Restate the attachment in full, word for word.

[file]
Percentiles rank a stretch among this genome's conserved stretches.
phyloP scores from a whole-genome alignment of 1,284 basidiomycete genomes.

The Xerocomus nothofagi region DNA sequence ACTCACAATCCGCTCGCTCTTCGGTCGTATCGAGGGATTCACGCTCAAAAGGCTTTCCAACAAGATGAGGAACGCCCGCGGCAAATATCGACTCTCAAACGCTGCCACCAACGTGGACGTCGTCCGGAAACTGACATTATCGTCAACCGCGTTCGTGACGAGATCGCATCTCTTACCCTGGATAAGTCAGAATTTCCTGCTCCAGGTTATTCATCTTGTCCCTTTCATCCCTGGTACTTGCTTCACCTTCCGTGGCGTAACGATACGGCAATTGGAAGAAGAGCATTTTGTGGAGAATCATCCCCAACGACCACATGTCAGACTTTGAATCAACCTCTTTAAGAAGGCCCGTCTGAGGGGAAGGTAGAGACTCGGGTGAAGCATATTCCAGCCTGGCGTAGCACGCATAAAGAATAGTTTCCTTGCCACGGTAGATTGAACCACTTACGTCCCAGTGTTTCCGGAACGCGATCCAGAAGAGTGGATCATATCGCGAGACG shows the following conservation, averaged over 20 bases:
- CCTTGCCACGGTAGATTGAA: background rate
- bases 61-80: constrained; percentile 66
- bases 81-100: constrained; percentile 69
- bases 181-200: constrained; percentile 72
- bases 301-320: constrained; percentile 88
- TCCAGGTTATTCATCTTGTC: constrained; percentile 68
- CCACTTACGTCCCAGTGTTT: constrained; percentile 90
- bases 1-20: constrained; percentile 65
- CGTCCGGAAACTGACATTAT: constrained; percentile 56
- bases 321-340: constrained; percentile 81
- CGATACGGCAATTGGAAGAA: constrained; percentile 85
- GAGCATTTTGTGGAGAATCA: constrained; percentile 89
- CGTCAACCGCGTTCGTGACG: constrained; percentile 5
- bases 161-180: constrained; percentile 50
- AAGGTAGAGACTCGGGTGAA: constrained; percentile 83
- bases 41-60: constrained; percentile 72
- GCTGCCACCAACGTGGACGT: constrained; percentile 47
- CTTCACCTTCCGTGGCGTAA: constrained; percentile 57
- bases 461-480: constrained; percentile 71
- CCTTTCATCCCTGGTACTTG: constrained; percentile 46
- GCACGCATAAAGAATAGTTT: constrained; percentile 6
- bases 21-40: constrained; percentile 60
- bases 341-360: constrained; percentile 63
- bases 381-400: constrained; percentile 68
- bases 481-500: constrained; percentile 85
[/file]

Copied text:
Percentiles rank a stretch among this genome's conserved stretches.
phyloP scores from a whole-genome alignment of 1,284 basidiomycete genomes.

The Xerocomus nothofagi region DNA sequence ACTCACAATCCGCTCGCTCTTCGGTCGTATCGAGGGATTCACGCTCAAAAGGCTTTCCAACAAGATGAGGAACGCCCGCGGCAAATATCGACTCTCAAACGCTGCCACCAACGTGGACGTCGTCCGGAAACTGACATTATCGTCAACCGCGTTCGTGACGAGATCGCATCTCTTACCCTGGATAAGTCAGAATTTCCTGCTCCAGGTTATTCATCTTGTCCCTTTCATCCCTGGTACTTGCTTCACCTTCCGTGGCGTAACGATACGGCAATTGGAAGAAGAGCATTTTGTGGAGAATCATCCCCAACGACCACATGTCAGACTTTGAATCAACCTCTTTAAGAAGGCCCGTCTGAGGGGAAGGTAGAGACTCGGGTGAAGCATATTCCAGCCTGGCGTAGCACGCATAAAGAATAGTTTCCTTGCCACGGTAGATTGAACCACTTACGTCCCAGTGTTTCCGGAACGCGATCCAGAAGAGTGGATCATATCGCGAGACG shows the following conservation, averaged over 20 bases:
- CCTTGCCACGGTAGATTGAA: background rate
- bases 61-80: constrained; percentile 66
- bases 81-100: constrained; percentile 69
- bases 181-200: constrained; percentile 72
- bases 301-320: constrained; percentile 88
- TCCAGGTTATTCATCTTGTC: constrained; percentile 68
- CCACTTACGTCCCAGTGTTT: constrained; percentile 90
- bases 1-20: constrained; percentile 65
- CGTCCGGAAACTGACATTAT: constrained; percentile 56
- bases 321-340: constrained; percentile 81
- CGATACGGCAATTGGAAGAA: constrained; percentile 85
- GAGCATTTTGTGGAGAATCA: constrained; percentile 89
- CGTCAACCGCGTTCGTGACG: constrained; percentile 5
- bases 161-180: constrained; percentile 50
- AAGGTAGAGACTCGGGTGAA: constrained; percentile 83
- bases 41-60: constrained; percentile 72
- GCTGCCACCAACGTGGACGT: constrained; percentile 47
- CTTCACCTTCCGTGGCGTAA: constrained; percentile 57
- bases 461-480: constrained; percentile 71
- CCTTTCATCCCTGGTACTTG: constrained; percentile 46
- GCACGCATAAAGAATAGTTT: constrained; percentile 6
- bases 21-40: constrained; percentile 60
- bases 341-360: constrained; percentile 63
- bases 381-400: constrained; percentile 68
- bases 481-500: constrained; percentile 85